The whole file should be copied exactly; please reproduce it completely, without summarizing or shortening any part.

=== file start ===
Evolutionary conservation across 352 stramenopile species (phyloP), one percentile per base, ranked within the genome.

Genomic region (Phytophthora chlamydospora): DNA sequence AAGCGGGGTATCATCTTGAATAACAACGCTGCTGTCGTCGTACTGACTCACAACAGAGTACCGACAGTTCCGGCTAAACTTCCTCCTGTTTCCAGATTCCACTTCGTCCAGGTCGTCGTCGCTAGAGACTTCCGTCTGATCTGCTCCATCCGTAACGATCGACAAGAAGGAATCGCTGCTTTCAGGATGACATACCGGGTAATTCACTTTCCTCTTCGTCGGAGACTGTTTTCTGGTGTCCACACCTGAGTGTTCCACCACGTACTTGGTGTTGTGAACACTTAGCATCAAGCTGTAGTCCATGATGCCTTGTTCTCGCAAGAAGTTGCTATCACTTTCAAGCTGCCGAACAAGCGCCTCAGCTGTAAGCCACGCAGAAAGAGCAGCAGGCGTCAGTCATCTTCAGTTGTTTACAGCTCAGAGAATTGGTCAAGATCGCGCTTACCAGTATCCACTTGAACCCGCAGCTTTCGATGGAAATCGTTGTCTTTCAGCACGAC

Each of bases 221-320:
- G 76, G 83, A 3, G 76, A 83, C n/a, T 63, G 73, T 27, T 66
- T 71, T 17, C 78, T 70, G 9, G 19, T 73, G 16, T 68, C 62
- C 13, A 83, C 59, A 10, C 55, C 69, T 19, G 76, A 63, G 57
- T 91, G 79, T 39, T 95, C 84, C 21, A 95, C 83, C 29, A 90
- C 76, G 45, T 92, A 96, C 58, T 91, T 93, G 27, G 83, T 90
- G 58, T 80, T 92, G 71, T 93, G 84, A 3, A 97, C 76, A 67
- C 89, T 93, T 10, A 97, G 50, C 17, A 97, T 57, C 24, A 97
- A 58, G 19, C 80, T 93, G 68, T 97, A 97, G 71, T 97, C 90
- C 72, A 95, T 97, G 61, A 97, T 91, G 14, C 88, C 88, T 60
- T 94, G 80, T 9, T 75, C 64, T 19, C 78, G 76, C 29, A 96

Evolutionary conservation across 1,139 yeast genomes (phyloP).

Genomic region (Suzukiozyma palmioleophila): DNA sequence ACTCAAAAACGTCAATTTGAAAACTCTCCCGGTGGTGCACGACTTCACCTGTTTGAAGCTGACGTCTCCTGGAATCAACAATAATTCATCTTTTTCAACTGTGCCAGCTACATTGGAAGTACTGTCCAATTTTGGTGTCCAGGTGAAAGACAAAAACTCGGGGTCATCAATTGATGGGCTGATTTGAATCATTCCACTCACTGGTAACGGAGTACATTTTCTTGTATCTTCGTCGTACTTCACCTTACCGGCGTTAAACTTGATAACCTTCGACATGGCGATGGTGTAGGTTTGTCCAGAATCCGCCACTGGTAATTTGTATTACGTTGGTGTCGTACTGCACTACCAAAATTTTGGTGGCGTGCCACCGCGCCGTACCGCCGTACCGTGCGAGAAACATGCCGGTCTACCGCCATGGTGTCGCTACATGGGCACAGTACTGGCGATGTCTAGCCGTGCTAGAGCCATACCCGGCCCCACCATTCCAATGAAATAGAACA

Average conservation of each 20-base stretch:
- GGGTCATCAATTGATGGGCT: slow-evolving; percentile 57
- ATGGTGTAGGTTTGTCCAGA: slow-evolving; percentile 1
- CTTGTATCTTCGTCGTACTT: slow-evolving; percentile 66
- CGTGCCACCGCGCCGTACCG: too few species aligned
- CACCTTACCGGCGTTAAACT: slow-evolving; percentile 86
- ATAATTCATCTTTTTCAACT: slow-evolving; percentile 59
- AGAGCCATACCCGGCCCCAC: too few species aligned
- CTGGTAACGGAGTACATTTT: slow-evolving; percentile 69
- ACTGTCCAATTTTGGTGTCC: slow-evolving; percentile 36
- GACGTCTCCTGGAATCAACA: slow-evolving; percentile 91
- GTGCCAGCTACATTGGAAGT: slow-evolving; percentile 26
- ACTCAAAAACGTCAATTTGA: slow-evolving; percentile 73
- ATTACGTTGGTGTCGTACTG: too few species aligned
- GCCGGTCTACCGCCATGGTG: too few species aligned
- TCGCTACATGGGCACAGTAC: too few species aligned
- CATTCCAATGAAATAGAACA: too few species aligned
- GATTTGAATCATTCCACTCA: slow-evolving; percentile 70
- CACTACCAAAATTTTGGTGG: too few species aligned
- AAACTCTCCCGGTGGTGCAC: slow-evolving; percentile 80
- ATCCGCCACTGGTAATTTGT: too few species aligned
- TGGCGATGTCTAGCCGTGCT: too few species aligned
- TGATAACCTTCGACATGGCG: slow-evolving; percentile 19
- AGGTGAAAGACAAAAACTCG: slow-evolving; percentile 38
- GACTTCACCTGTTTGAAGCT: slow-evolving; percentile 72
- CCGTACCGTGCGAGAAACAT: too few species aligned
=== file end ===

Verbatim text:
Evolutionary conservation across 352 stramenopile species (phyloP), one percentile per base, ranked within the genome.

Genomic region (Phytophthora chlamydospora): DNA sequence AAGCGGGGTATCATCTTGAATAACAACGCTGCTGTCGTCGTACTGACTCACAACAGAGTACCGACAGTTCCGGCTAAACTTCCTCCTGTTTCCAGATTCCACTTCGTCCAGGTCGTCGTCGCTAGAGACTTCCGTCTGATCTGCTCCATCCGTAACGATCGACAAGAAGGAATCGCTGCTTTCAGGATGACATACCGGGTAATTCACTTTCCTCTTCGTCGGAGACTGTTTTCTGGTGTCCACACCTGAGTGTTCCACCACGTACTTGGTGTTGTGAACACTTAGCATCAAGCTGTAGTCCATGATGCCTTGTTCTCGCAAGAAGTTGCTATCACTTTCAAGCTGCCGAACAAGCGCCTCAGCTGTAAGCCACGCAGAAAGAGCAGCAGGCGTCAGTCATCTTCAGTTGTTTACAGCTCAGAGAATTGGTCAAGATCGCGCTTACCAGTATCCACTTGAACCCGCAGCTTTCGATGGAAATCGTTGTCTTTCAGCACGAC

Each of bases 221-320:
- G 76, G 83, A 3, G 76, A 83, C n/a, T 63, G 73, T 27, T 66
- T 71, T 17, C 78, T 70, G 9, G 19, T 73, G 16, T 68, C 62
- C 13, A 83, C 59, A 10, C 55, C 69, T 19, G 76, A 63, G 57
- T 91, G 79, T 39, T 95, C 84, C 21, A 95, C 83, C 29, A 90
- C 76, G 45, T 92, A 96, C 58, T 91, T 93, G 27, G 83, T 90
- G 58, T 80, T 92, G 71, T 93, G 84, A 3, A 97, C 76, A 67
- C 89, T 93, T 10, A 97, G 50, C 17, A 97, T 57, C 24, A 97
- A 58, G 19, C 80, T 93, G 68, T 97, A 97, G 71, T 97, C 90
- C 72, A 95, T 97, G 61, A 97, T 91, G 14, C 88, C 88, T 60
- T 94, G 80, T 9, T 75, C 64, T 19, C 78, G 76, C 29, A 96

Evolutionary conservation across 1,139 yeast genomes (phyloP).

Genomic region (Suzukiozyma palmioleophila): DNA sequence ACTCAAAAACGTCAATTTGAAAACTCTCCCGGTGGTGCACGACTTCACCTGTTTGAAGCTGACGTCTCCTGGAATCAACAATAATTCATCTTTTTCAACTGTGCCAGCTACATTGGAAGTACTGTCCAATTTTGGTGTCCAGGTGAAAGACAAAAACTCGGGGTCATCAATTGATGGGCTGATTTGAATCATTCCACTCACTGGTAACGGAGTACATTTTCTTGTATCTTCGTCGTACTTCACCTTACCGGCGTTAAACTTGATAACCTTCGACATGGCGATGGTGTAGGTTTGTCCAGAATCCGCCACTGGTAATTTGTATTACGTTGGTGTCGTACTGCACTACCAAAATTTTGGTGGCGTGCCACCGCGCCGTACCGCCGTACCGTGCGAGAAACATGCCGGTCTACCGCCATGGTGTCGCTACATGGGCACAGTACTGGCGATGTCTAGCCGTGCTAGAGCCATACCCGGCCCCACCATTCCAATGAAATAGAACA

Average conservation of each 20-base stretch:
- GGGTCATCAATTGATGGGCT: slow-evolving; percentile 57
- ATGGTGTAGGTTTGTCCAGA: slow-evolving; percentile 1
- CTTGTATCTTCGTCGTACTT: slow-evolving; percentile 66
- CGTGCCACCGCGCCGTACCG: too few species aligned
- CACCTTACCGGCGTTAAACT: slow-evolving; percentile 86
- ATAATTCATCTTTTTCAACT: slow-evolving; percentile 59
- AGAGCCATACCCGGCCCCAC: too few species aligned
- CTGGTAACGGAGTACATTTT: slow-evolving; percentile 69
- ACTGTCCAATTTTGGTGTCC: slow-evolving; percentile 36
- GACGTCTCCTGGAATCAACA: slow-evolving; percentile 91
- GTGCCAGCTACATTGGAAGT: slow-evolving; percentile 26
- ACTCAAAAACGTCAATTTGA: slow-evolving; percentile 73
- ATTACGTTGGTGTCGTACTG: too few species aligned
- GCCGGTCTACCGCCATGGTG: too few species aligned
- TCGCTACATGGGCACAGTAC: too few species aligned
- CATTCCAATGAAATAGAACA: too few species aligned
- GATTTGAATCATTCCACTCA: slow-evolving; percentile 70
- CACTACCAAAATTTTGGTGG: too few species aligned
- AAACTCTCCCGGTGGTGCAC: slow-evolving; percentile 80
- ATCCGCCACTGGTAATTTGT: too few species aligned
- TGGCGATGTCTAGCCGTGCT: too few species aligned
- TGATAACCTTCGACATGGCG: slow-evolving; percentile 19
- AGGTGAAAGACAAAAACTCG: slow-evolving; percentile 38
- GACTTCACCTGTTTGAAGCT: slow-evolving; percentile 72
- CCGTACCGTGCGAGAAACAT: too few species aligned